On the night of August 13, 2004 in the Gatumba Refugee Camp, armed factions mercilessly slaughtered 166 unarmed Congolese refugees. The majority of the refugees were defenseless Banyamulenge Tutsi women and children from the Democratic Republic of Congo (DRC), at the United Nations-run refugee camp in Burundi. 166 people lost their lives and an additional 116 were injured. Many families were traumatized that bore witness to this atrocity. These innocent refugees were targeted solely based on their ethnicity.

As mentioned, those attacked were almost exclusively members of the Banyamulenge people group, a Congolese Tutsi minority, though a handful of some moderate Bembe were attacked as well. Prior to the attack, the Gatumba Refugee Camp, located just a few miles from the DRC, provided refuge to hundreds of Banyamulenge who had been forced out of their homes in the southern Kivu region of the DRC by various terrorist and militia groups, such as Interahamwe, FNL and the Mai Mai Militia. Innocent civilians continue to suffer a wide variety of injustices and persecutions in this forgotten and ignored portion of the world. The Gatumba Massacre is just one of many atrocities that have occurred and continue to occur in the Great Lakes region of Africa. Since that horrific night, some of the Gatumba Survivors and their families have been relocated to safety in communities across the U.S., Canada, Europe and Australia, though many still live in fear, persecution and famine in DRC, Kenya, Burundi, Malawi, Ethiopia and Uganda.

Why the Memorial?

Each year, on the anniversary of the Gatumba Massacre, survivors from across the country come together in a convenient location for a memorial ceremony. This event helps the survivors and their families to rekindle old bonds and forge new connections, pay respects to those who were murdered, and continue healing emotional wounds. The location of the memorial changes each year, to allow as many survivors to attend as possible and to connect the survivors with new communities. There will also be workshop sessions about helping all refugee/ immigrant attendees become productive members of the American community.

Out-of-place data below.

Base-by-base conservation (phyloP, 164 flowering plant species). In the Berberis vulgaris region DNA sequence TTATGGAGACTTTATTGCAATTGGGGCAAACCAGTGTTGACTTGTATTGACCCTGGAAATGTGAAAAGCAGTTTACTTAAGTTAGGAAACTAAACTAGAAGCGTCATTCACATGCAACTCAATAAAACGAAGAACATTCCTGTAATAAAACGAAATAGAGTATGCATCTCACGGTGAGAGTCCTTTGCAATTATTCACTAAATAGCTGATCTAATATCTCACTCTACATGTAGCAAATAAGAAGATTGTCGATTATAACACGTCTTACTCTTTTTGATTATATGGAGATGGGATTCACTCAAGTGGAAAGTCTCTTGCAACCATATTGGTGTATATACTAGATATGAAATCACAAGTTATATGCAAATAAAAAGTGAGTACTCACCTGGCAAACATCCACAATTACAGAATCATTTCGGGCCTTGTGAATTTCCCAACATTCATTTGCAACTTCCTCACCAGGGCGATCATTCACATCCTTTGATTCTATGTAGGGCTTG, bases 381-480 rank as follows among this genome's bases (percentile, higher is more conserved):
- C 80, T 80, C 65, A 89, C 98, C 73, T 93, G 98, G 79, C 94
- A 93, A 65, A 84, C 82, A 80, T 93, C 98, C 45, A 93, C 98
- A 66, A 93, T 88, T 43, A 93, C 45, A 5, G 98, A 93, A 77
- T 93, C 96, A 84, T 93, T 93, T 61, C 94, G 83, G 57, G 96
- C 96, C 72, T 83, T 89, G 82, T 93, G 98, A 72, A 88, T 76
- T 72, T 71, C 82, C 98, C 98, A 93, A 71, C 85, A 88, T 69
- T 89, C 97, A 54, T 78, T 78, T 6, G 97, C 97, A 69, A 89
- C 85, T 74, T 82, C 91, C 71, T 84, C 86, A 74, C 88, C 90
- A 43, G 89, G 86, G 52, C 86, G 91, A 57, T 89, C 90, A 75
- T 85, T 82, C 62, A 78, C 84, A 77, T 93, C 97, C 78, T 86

Need for Legal Healing

On a greater scale, the survivors, who are now US citizens will use this occasion as a platform to petition the US government and the international community to put pressure the governments of Burundi and DRC and the International Criminal Court in the Hague to bring the authors and perpetrators of the Gatumba Massacre to justice, to protect all innocent civilians in Eastern DRC and refugees in neighboring countries from the continuing threat of genocide, to reunite families torn apart by violence and displacement, and to call for a cessation of violence against all civilian populations throughout the Congo and the Great Lakes Region of Africa. The alleged mastermind of the Gatumba Massacre, the PALIPEHUTU-FNL leader, Agathon Rwasa must be immediately arrested and sent to court. Justice is the only way to end the rampant culture of impunity in the Great Lakes Region of Africa for sustainable peace and stability for all with no distinction. Last but not least, Justice is also the most effective means to bring legal healing to the survivors of the Gatumba Massacre.

For more information, please contact:

Gatumba Refugee Survivors Foundation, Inc.
Olivier Mandevu – President: 1-518-253-5117
Espe Nasezerano – Secretary: 1-972-399-6431
gatumbas@gmail.com




Event Date:

August 10-11, 2014


Event Address:

Howard University
Forum Room Blackburn Center
2400 Sixth St. NW
Washington, D.C. 20059
Click for map / directions